OK, I will be the first to admit that I know nothing, nothing about baseball (yawn). This shortcoming is courtesy of my Canadian-import father, who was far more interested in a much more interesting and entertaining sport, ice hockey. But I'll have to admit that even though I will probably never step in a ballpark this season, I'm suitably impressed by a new project being undertaken by Major League Baseball (MLB) that will use a new software application, jointly developed with the Natural Resources Defense Council (NRDC), to improve environmental best practices in its stadiums.
This is important, because?
Well, OK, aside from the simple fact that sharing data about stuff that works -- from recycling programs to greens maintenance to stadium lighting efficiency to more water-friendly restrooms -- is just smart, MLB has a pretty big reach across a pretty darn big demographic. That means fans of all shapes and sizes are going to be subjected to lots of information about environmentally-friendly behavior that they might wind up bringing home after the game.
The blitz will be extra-blitzy during the week around Earth Day on April 22. Just a couple of examples:
- The Chicago White Sox will actually be featuring in-game videos with conservation and recycling tips
- The Cinncinnati Reds organization will be participating in local electronic waste drives
- While no one seems to be investing (yet) in renewable energy sourcing, several of the teams have started buying renewable energy credits to offset the massive power consumption associated with stadium-style sporting events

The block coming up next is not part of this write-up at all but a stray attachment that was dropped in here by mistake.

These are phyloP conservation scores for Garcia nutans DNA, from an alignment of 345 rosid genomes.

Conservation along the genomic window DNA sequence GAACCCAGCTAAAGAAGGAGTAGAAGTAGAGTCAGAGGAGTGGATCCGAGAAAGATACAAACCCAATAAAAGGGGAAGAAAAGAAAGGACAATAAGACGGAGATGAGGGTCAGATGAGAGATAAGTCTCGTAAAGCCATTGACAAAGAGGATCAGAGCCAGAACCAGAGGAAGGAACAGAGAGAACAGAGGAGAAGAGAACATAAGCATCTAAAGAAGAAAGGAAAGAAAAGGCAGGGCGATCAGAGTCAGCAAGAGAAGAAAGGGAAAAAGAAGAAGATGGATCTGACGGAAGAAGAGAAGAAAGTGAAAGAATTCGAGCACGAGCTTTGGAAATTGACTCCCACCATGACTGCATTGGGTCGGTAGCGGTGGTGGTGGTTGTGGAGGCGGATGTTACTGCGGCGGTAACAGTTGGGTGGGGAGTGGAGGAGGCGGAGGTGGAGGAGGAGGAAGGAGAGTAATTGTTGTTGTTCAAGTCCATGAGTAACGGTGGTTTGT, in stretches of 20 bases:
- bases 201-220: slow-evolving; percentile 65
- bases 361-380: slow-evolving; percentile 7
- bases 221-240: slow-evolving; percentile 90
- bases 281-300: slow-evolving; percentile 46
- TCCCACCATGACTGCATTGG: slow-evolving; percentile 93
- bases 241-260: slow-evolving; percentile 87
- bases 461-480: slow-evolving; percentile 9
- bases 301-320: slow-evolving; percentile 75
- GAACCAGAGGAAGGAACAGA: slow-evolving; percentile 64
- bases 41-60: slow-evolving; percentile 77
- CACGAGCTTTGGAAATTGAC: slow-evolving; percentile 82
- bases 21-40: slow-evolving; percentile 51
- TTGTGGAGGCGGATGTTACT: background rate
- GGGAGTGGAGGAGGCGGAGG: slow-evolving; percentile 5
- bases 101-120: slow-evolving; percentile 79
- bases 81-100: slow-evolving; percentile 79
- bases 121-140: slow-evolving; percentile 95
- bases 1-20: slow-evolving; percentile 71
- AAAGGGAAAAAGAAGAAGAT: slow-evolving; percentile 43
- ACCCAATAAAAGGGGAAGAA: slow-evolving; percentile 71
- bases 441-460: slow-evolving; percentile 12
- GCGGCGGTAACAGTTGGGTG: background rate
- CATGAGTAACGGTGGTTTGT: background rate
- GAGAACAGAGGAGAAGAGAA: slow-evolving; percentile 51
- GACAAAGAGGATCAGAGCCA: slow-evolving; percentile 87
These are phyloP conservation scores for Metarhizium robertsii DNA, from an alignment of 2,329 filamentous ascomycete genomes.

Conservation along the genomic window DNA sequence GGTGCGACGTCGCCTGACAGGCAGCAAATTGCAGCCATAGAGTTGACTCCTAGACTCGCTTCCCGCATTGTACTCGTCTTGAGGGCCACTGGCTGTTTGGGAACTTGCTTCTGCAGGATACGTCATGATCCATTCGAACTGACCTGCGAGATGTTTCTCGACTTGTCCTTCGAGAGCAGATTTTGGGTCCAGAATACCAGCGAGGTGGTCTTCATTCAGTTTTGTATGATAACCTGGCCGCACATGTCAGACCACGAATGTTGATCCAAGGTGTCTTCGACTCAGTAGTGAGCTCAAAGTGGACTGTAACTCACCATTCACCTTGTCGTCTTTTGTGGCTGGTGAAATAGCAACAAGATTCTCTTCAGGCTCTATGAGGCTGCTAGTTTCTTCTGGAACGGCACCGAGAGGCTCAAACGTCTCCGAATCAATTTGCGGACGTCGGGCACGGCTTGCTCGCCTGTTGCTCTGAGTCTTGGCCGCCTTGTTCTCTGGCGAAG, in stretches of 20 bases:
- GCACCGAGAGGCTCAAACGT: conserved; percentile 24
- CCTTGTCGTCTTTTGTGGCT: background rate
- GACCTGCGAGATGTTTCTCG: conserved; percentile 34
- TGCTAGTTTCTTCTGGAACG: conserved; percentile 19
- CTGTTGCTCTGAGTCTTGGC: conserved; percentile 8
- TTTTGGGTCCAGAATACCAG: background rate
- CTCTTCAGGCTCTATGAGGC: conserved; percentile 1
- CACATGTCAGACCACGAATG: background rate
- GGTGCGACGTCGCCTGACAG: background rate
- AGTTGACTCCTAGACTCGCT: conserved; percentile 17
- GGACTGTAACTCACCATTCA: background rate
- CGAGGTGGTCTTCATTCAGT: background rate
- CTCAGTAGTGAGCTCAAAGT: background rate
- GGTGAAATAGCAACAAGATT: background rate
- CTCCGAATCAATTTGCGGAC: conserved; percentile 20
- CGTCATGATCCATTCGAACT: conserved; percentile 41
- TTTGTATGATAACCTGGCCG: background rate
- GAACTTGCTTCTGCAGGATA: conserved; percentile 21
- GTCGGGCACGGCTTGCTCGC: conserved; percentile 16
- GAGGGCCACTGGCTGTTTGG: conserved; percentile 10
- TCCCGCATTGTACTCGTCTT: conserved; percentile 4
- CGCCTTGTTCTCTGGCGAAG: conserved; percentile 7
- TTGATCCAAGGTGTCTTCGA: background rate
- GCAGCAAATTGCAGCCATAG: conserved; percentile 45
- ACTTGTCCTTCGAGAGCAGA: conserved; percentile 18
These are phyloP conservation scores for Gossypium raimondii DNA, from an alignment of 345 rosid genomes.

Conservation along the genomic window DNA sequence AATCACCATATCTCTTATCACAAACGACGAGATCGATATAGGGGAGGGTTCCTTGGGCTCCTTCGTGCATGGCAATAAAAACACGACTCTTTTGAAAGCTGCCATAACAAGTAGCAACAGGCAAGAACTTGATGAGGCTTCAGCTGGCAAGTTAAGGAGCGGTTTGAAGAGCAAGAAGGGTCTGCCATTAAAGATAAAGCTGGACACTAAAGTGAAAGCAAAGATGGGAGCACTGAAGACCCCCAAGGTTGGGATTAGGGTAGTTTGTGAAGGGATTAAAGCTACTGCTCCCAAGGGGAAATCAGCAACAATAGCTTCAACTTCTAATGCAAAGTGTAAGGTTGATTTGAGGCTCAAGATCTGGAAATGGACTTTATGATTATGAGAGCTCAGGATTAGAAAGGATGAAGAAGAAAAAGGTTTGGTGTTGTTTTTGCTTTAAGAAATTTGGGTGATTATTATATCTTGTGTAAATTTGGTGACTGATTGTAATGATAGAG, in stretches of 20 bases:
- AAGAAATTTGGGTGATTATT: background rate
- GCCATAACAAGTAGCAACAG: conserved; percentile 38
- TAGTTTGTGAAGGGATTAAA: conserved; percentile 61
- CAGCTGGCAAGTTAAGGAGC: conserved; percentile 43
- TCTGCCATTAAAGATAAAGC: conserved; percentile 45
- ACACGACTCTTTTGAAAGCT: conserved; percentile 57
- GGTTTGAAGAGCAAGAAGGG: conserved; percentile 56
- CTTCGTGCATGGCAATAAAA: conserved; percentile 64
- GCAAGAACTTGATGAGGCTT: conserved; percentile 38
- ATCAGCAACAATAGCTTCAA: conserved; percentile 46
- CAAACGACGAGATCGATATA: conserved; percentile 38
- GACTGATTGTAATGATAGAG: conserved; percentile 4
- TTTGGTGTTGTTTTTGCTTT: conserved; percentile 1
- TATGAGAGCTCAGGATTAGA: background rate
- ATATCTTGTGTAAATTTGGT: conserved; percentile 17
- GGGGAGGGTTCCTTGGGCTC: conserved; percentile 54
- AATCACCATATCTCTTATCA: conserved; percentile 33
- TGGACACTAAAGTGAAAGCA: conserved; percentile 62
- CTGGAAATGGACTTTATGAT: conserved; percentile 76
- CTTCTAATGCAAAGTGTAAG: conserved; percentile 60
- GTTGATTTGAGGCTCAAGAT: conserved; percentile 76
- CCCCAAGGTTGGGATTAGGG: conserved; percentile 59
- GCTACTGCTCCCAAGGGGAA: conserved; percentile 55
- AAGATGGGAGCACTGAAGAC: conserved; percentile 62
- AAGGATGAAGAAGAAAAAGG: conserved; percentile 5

The information collected by the new software being deployed by the clubs will collect information about water consumption, waste management procedures and recycling, paper usage, and energy consumption. Data will be input on a monthly basis (not real time yet!) and then analyzed and shared across the league so individual clubs can act on them accordingly.
Commenting on the project in his blog, NRDC Senior Scientist Allen Hershkowitz said:
"The commitment by our national pastime to enhance its ecological profile in a meaningful and public way marks a wastershed event in the history of the environmental movement. No other sporting institution has influenced American culture as much as baseball, and MLB is once again putting that influence to very good use. Baseball is a game of statistics and the League's commitment to systematically document and measure environmental practices of all clubs at all stadiums underscores the leadership and commitment of MLB to make environmental progress. All professional leagues should follow this important example."